Mean vs. average! In mathematics or statistics, you are very likely to come across two terms, average and mean. They are often used interchangeably, and many people aren’t sure whether these two words refer to the same thing or not. If you feel confused as well, don’t feel bad. After reading this article, your mean vs. average dilemma will be solved.

## Mean vs. Average

In statistics, some of the measures that are used are Median, Mode, and Mean. *Mean *refers to the central point of a specific list of values and, in order to find it, you need to add all of the values together and then divide the result by the number of values.

For example, if the set of values is 3, 7, 8:

**Mean **= (3 + 7 + 8) / 3 = 18 / 3 = 6

In mathematics, you can find yourself talking about *average*, and this is the middle point of all the numbers that you have. So, if the numbers that you have are 3, 7, 8:

**Average **= (3 + 7 + 8) = 18 / 3 = 6

## Mean vs. Average Difference

The method used and the result found are the same, so what’s the difference? The answer is very simple: only terminology is different. The number that statisticians call *mean *is the same with the number that mathematicians call *average*.

And yet, there’s one thing you need to keep in mind: while you can always say that *average *is a synonym to *mean*, you can’t always say that *mean *is a synonym to *average*. This is because, even though *mean *refers to the same thing as *average *by default, there are other forms of it, such as the **geometric **or **harmonic mean**. What we call *mean *and can call *average*, is also known as the **arithmetic mean**.

The **geometric mean** is the number that you get when you multiply all the values in the list and then find the square root (if you have 2 numbers), cube root (if you have 3 numbers), etc, of this number. So, if you have numbers 4 and 16, the** geometric mean** will be 8 (the square root of 4 * 16, or the square root of 64).

To find the **harmonic mean**, you need to find the arithmetic mean at first. The reciprocal of this number of the sum of reciprocals of the given set of values will give you the harmonic mean. So, if your numbers are 1, 2, 3:

**Arithmetic mean** = (1 + 2 + 3) / 3 = 6 / 3 = 2

**Harmonic mean** = Arithmetic mean / (1/1) + (1/2) + (1/3) = 2 / (11/6) = 12/11

## Difference between Average vs. Mean | Picture

*Mean vs. Average: What’s the Difference?*

this is the best math ever better than ms sochacki´s

BODMAS

a rather old rule

If we assume that: (3 + 7 + 8) = 18 / 3 = 6we get: 18=6

There’s something wrong with this equation.

Your error is occuring at “18 / 3”. It is not an error in the arithmetical division of 18 by 3 equalling 6. No; that would be okay. The error is based on wrong sequences. In its grammatical equivalent, the use of commas, semicolons, or else sentence completions and new sentences begun (ie clauses, actually) saves the day.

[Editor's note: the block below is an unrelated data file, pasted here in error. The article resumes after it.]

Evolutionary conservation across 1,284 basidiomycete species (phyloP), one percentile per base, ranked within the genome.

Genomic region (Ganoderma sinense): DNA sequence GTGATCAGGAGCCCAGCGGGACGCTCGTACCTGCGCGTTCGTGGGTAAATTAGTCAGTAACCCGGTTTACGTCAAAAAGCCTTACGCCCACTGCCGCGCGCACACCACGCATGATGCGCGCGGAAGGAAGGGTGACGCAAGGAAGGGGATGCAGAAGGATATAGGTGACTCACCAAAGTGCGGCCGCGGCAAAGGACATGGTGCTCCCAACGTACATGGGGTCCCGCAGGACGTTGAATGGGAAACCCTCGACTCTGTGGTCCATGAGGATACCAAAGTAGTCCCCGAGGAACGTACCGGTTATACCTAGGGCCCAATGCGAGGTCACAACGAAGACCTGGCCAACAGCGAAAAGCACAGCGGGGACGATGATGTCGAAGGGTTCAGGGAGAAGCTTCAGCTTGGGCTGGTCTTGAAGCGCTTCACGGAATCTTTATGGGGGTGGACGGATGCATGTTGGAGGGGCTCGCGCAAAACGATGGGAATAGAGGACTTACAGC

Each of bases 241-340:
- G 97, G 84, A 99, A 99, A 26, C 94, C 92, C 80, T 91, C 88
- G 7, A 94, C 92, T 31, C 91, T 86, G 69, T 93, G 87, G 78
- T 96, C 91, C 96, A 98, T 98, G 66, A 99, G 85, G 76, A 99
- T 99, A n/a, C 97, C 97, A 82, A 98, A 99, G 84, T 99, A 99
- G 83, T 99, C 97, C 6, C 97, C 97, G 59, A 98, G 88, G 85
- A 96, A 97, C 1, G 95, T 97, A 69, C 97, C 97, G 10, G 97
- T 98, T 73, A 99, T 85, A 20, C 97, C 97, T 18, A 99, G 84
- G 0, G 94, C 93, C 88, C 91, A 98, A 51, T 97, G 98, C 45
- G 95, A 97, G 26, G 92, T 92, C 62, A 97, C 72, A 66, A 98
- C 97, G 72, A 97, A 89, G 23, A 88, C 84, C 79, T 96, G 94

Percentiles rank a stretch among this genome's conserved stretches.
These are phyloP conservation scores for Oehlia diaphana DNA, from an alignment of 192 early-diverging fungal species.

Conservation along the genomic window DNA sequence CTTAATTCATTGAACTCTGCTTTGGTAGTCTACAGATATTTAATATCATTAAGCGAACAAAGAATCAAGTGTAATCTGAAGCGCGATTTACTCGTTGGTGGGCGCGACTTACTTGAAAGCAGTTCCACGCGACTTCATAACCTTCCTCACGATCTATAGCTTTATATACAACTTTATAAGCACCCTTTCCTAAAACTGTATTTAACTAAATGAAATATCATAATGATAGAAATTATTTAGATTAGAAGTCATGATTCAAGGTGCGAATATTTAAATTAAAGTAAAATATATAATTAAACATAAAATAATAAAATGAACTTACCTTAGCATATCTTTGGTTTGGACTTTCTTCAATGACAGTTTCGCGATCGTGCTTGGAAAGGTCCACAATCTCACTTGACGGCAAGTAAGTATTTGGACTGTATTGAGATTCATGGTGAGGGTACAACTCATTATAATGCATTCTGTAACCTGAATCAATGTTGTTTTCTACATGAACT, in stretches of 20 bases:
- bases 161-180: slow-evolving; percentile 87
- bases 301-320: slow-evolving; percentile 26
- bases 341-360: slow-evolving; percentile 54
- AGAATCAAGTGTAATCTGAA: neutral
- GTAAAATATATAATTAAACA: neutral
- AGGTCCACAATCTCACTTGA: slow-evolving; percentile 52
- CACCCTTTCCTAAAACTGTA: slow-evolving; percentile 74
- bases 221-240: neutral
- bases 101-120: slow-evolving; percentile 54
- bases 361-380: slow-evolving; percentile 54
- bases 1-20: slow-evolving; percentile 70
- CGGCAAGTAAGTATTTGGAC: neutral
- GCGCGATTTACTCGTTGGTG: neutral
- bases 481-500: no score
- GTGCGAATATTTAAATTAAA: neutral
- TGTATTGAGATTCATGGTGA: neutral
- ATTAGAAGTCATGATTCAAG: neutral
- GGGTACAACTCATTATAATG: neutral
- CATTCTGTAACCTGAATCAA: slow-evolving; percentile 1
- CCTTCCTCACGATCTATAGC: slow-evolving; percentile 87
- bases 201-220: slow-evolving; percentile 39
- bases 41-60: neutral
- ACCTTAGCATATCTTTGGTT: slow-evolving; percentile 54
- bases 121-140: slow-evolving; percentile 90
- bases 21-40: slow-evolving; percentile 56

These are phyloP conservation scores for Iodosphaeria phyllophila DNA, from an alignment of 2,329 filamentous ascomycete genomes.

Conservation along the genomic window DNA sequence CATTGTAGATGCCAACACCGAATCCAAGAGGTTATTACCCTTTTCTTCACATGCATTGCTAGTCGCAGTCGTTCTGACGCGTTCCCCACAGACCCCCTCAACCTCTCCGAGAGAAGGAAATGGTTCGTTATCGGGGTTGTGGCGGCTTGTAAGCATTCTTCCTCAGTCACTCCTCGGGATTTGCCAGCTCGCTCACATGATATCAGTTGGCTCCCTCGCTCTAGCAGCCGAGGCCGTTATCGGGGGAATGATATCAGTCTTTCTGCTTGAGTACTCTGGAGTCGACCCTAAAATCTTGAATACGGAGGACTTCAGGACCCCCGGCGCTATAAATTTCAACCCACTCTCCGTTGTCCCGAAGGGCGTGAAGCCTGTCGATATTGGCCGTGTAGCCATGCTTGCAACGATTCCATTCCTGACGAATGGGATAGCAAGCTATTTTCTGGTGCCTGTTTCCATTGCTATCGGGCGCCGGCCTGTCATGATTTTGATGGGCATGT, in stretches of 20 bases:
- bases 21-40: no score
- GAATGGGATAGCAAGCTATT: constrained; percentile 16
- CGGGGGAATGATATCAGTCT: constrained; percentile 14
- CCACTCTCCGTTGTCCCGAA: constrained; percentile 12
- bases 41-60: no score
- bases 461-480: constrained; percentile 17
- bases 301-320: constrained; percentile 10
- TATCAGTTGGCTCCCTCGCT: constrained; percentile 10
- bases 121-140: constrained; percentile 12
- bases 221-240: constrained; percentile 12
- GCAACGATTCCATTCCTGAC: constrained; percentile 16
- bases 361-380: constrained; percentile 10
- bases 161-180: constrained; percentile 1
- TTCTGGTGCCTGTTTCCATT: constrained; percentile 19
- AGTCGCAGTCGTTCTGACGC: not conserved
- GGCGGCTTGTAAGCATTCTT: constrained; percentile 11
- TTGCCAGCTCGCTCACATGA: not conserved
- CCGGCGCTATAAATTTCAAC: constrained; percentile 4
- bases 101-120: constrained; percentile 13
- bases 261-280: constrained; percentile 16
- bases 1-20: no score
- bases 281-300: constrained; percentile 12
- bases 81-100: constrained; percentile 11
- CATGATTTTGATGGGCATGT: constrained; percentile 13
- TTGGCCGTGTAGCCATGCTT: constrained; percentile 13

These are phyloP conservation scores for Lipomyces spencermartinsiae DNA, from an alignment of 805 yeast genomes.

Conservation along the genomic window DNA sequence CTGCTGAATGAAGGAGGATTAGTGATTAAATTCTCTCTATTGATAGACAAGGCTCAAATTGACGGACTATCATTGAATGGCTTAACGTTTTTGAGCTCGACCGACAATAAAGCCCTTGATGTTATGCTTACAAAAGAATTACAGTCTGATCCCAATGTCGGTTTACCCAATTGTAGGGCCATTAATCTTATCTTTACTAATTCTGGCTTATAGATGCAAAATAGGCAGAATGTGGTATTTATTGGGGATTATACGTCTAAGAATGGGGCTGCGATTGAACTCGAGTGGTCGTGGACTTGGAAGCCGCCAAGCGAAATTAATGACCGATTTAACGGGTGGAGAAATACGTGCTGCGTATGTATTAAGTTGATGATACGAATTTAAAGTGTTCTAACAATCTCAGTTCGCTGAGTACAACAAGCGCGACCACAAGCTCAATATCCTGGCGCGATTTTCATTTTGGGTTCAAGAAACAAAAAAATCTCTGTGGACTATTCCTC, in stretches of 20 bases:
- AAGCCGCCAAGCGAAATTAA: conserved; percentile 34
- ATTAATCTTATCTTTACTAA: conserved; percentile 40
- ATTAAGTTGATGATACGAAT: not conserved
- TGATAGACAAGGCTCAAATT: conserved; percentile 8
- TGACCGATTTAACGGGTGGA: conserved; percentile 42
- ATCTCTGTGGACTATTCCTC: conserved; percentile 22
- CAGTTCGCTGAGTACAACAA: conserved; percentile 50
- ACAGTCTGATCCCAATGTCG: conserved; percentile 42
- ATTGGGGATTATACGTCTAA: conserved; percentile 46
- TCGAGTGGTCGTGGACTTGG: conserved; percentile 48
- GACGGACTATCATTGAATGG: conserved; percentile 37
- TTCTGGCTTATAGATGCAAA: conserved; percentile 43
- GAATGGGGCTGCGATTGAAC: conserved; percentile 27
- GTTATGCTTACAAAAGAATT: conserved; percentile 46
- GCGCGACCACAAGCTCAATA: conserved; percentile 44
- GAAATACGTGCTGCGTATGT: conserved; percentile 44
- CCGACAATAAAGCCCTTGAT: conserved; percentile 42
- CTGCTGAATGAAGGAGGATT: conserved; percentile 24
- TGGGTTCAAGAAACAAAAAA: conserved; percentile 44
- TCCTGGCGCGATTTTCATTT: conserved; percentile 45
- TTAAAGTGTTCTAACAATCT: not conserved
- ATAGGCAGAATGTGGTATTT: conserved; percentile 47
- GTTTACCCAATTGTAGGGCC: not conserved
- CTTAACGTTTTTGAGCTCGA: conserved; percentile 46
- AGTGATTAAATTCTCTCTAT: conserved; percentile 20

Your means and averages are very important in having been used to create a very unfortunate myth about age expectancies. We do NOT “live longer” as generally believed. The error is through using AVERAGES for length of life, rather than MEANS. In many socities, there are a great number of deaths among infants (say, between newborn and about age 5). THAT is why those societies, when ages are AVERAGED, indicate, “Oh Goody! We are living longer and longer lifetimes!” But, on visiting such societies, one sees there are about the same number or prevalence or “well, my graddad lived to… Read more »

NO WAY!! Determining the “mean” is not at all the same as “averaging”. I’m surprised you made this claim! Averages are easily skewed. Means reflect much more reliable data via “bell curves.” If you live in a neighborhood where people can afford to buy cars no more expensive than, say, $5,000 each–and then one Mr. Rich moves in with his million-dollar SuperZaz car, you will discover the “average” person in your area now owns a vehicle many times more valuable than $5,000–even though that isn’t true! And, no matter how insurance costs are calculated, “averages” will lead all the “ordinary… Read more »

I think you are thinking about the median, which can reduce the effect of outliers. The arithmetic mean is calculated exactly the same as what we normally call the “average”, and it would go up when Mr. Rich moves in. How much it goes up depends on how many people there are in the neighborhood (at some point the neighborhood can be so full of $5000 cars that one million dollar car won’t move the needle much, but that sized neighborhood might better be called a “city”) and by how different the cost is of Mr. Rich’s car vs. the… Read more »

this is soooooooooooooooooooooooooooooooooooooo easy